The scheme can be updated annually or even quarterly
At family health services authority level the index is valid and easy to use
At practice level a deprivation score is calcul-able but it is affected by the individual habits of prescribers
It would be premature at the moment to use the index to allocate resources at practice level
Accurate, widely based morbidity data from general practice would be of great value in many kinds of epidemiological or health services research. In research on prescribing they would make it possible to study the relation between illness and drug use. Unfortunately such data do not exist.
Many studies have shown that proxies for morbidity, such as premature mortality and permanent sickness, are closely related to deprivation. Several deprivation indices have been widely accepted in health related research, but only one of them, the Jarman index, is available at practice level. This index has several drawbacks: it was designed to reflect factors perceived by general practitioners as increasing their workload rather than deprivation in the population; it has been heavily criticised on methodological grounds1 2 3; and it depends on data collected only at 10 year intervals.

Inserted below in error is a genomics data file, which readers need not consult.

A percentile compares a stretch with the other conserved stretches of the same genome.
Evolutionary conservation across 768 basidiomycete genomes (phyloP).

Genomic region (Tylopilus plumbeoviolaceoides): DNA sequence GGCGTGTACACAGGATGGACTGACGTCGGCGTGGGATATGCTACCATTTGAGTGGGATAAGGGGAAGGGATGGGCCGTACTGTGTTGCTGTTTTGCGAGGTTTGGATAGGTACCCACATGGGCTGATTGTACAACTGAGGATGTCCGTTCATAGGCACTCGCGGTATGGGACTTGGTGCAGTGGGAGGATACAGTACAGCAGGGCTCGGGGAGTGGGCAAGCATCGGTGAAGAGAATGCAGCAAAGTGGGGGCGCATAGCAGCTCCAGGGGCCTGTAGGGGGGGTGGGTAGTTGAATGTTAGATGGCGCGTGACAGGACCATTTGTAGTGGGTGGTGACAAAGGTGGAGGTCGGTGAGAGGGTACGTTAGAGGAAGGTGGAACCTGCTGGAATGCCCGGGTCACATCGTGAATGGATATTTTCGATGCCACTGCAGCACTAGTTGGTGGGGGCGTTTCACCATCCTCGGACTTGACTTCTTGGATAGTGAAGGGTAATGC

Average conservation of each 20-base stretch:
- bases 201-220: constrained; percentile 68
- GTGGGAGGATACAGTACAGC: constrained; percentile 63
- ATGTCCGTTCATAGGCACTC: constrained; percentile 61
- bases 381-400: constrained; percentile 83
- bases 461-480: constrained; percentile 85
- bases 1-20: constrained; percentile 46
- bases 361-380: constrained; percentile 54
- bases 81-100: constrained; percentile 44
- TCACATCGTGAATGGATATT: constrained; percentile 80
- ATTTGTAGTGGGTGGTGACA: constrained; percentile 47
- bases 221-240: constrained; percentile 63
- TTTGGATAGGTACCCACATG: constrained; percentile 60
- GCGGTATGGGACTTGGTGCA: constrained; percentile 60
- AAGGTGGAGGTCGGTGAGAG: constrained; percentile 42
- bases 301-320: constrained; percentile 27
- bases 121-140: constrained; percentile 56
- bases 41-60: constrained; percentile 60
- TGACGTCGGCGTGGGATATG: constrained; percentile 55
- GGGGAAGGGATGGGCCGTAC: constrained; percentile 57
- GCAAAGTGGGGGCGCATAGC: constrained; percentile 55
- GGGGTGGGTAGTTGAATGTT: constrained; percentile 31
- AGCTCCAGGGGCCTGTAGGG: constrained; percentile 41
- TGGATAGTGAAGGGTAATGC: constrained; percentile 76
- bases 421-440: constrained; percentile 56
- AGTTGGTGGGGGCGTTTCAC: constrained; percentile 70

Our objectives in this study were to describe and validate a new deprivation index, based on existing data available at practice level and capable of being updated annually or even quarterly. The index is derived from prescribing data and may therefore be of particular value in research on prescribing.
THE LOW INCOME SCHEME AND ALOW INCOME SCHEME INDEX